publication
The State of Social Safety Nets 2014

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Highlights
  • More than 1 billion people in 146 low- and middle-income countries benefit from social safety net programs, yet 870 million of the world’s poorest people remain uncovered, according to World Bank report.
  • In low-income countries, where 47 percent of the population is extremely poor, social safety nets cover less than 10 percent of the population.
  • The report notes that the expansion of social safety net programs, particularly in the form of cash transfers, is particularly evident in Sub-Saharan Africa.

Social safety nets provide regular and predictable transfers in cash or in-kind to poor and vulnerable people. They are critical for reducing poverty, boosting inclusive growth and shared prosperity, reducing food insecurity and malnutrition, increasing demand for education and health services, stimulating local economies and for helping households to better manage risks and cope with shocks.

Social safety nets are not just about assistance – they are an important ingredient for building and strengthening social contracts between states and their citizens.

The State of Social Safety Nets 2014 aims to provide key information on the state of social safety nets in developing and emerging countries. Using data from 146 countries, including detailed household survey data from 69 countries in the World Bank Atlas of Social Protection: Indicators of Resilience and Equity (ASPIRE) database, the report provides new estimates on the coverage of social safety net programs, their features, level of government spending, and recent empirical evidence. It also reviews important policy and practical developments and highlights emerging innovations.


" This new data shows that, if safety nets are done right, it is possible to close the gap on coverage and reach all of the 1.2 billion people living in extreme poverty across the world "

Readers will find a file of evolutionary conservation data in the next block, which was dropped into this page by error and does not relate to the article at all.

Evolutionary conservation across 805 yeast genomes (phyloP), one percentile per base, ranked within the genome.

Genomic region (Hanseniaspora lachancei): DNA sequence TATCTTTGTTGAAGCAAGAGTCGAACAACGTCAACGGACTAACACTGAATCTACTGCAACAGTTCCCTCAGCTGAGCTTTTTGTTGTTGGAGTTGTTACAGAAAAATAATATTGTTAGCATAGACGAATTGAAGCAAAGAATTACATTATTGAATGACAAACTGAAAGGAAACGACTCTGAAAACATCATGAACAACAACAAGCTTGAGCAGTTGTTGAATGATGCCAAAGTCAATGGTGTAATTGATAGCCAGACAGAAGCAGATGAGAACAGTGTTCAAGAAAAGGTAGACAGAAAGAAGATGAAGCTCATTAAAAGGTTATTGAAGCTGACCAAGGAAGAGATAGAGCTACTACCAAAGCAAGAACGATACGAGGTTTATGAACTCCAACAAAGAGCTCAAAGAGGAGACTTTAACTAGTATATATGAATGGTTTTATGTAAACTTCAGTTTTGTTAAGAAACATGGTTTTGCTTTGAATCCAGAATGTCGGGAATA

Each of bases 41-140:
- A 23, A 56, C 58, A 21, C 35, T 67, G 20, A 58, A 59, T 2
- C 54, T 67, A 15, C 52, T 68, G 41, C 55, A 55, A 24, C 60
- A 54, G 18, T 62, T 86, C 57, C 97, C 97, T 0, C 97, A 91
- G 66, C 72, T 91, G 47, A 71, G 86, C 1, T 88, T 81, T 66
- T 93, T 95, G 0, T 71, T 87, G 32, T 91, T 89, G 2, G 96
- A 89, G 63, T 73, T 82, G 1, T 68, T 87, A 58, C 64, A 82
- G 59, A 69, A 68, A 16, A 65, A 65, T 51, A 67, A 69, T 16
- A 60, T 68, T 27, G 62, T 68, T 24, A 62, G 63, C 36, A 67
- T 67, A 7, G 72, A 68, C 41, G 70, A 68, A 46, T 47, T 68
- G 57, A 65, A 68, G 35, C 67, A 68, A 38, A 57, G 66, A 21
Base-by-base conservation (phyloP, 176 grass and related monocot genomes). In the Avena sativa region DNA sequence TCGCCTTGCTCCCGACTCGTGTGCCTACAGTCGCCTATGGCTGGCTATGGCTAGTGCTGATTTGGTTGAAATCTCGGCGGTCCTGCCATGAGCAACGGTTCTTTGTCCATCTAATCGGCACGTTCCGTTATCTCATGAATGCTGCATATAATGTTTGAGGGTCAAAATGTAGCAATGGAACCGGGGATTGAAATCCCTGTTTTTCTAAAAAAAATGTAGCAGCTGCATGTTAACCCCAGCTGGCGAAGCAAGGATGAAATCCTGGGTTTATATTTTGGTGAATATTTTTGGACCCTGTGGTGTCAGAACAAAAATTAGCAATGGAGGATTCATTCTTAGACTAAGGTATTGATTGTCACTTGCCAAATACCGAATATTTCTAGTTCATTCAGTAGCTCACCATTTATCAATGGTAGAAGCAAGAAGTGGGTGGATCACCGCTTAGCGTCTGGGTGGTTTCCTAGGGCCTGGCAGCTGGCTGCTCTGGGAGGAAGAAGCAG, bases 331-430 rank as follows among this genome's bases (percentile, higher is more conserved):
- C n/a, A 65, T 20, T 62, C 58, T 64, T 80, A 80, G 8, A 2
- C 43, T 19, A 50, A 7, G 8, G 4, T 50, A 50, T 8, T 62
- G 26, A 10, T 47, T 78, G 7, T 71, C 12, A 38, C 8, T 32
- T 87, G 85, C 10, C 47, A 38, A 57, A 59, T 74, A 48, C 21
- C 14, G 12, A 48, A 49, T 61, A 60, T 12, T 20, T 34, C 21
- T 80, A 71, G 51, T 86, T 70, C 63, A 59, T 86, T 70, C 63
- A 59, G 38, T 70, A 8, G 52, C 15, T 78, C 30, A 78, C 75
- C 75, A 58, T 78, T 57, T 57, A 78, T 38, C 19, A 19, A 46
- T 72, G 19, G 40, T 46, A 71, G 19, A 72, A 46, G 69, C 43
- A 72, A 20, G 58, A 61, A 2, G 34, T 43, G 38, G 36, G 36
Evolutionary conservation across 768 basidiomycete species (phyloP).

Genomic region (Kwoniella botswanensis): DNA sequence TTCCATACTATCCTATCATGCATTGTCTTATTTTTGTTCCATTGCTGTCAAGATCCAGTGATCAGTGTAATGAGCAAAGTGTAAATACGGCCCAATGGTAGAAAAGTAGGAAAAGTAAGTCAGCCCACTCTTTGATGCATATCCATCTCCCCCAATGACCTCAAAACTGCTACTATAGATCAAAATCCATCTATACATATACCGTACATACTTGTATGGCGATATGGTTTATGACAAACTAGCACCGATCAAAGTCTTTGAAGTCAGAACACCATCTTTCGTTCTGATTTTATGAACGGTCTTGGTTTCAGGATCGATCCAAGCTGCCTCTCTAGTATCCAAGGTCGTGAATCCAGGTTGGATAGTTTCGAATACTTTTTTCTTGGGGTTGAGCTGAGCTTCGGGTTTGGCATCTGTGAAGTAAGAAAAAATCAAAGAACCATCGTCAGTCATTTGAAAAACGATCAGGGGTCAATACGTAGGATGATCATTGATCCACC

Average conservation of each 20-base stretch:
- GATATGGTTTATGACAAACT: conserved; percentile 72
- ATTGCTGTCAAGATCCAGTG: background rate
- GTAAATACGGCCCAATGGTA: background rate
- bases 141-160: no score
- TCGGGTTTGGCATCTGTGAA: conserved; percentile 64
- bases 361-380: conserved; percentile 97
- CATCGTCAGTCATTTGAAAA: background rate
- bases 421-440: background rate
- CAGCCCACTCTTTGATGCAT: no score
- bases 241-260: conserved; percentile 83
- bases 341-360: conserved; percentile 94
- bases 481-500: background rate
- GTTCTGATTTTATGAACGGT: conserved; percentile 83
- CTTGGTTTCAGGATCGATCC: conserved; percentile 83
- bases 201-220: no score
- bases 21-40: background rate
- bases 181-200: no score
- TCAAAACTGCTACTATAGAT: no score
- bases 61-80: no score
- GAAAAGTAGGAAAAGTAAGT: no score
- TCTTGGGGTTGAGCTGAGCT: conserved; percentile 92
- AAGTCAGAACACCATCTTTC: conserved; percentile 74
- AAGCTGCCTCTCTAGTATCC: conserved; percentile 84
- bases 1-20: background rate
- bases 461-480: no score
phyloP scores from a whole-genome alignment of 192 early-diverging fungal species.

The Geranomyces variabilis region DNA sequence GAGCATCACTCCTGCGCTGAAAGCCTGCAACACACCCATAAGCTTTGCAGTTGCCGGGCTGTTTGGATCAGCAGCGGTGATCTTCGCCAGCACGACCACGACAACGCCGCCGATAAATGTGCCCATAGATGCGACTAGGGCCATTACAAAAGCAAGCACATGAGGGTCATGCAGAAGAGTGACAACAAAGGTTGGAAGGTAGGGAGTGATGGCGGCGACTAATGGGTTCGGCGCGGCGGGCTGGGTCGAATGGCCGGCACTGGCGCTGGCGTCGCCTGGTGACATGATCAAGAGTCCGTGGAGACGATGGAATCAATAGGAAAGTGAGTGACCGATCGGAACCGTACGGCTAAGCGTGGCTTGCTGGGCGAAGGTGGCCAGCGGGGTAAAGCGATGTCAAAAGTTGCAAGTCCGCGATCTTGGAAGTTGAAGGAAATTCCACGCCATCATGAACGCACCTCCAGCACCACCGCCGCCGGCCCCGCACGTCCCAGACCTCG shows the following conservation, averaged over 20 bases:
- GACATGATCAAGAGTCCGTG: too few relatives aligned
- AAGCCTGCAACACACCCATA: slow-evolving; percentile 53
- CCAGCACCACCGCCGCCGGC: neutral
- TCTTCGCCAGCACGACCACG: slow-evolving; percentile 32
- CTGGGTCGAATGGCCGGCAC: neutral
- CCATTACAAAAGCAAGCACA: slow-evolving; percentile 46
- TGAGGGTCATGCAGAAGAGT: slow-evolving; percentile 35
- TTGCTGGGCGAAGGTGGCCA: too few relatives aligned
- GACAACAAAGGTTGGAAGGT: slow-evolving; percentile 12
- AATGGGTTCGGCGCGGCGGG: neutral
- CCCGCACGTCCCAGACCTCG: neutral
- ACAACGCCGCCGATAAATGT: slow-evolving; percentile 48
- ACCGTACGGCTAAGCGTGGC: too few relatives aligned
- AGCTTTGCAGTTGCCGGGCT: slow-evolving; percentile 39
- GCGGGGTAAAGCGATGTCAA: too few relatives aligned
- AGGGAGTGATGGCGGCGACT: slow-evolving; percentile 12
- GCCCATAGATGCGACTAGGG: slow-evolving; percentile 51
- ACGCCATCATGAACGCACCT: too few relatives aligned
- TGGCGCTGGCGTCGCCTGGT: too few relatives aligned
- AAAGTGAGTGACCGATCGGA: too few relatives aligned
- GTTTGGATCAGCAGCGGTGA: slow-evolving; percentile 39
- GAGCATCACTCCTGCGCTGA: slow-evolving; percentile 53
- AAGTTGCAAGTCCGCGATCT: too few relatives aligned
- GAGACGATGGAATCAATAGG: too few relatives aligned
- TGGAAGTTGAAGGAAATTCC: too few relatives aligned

Arup Banerji

Director for Social Protection and Labor, World Bank

The report finds that more than 1 billion people in 146 low- and middle-income countries benefit from social safety net programs, yet 870 million of the world’s poorest people remain uncovered. 

In terms of global social safety net coverage, the report shows that countries at lower levels of income face the greatest gaps in reaching the poorest people:  

  • In low-income countries, where 47 percent of the population is extremely poor, social safety nets cover less than 10 percent of the population.
  • In lower-middle income countries, social safety nets reach about one-quarter of the extreme poor, but the remaining half a billion of the poorest people remain uncovered.
  • The situation is best in upper-middle income countries, where about 45 percent of the extreme poor are covered by social safety nets.

The report notes that the expansion of social safety net programs, particularly in the form of cash transfers, is particularly evident in Sub-Saharan Africa. For example, 37 African countries currently have unconditional cash transfer programs, almost double the number four years ago. Globally, the number of countries with a conditional cash transfer program increased from 27 countries in 2008 to 52 in 2013. Similar trends are notable for other types of safety net programs such as public works. 

The report is the first in a series of studies that will monitor and report on the growth and coverage of social safety nets in the developing world, highlight promising innovations, and review important policy and practical developments in this area.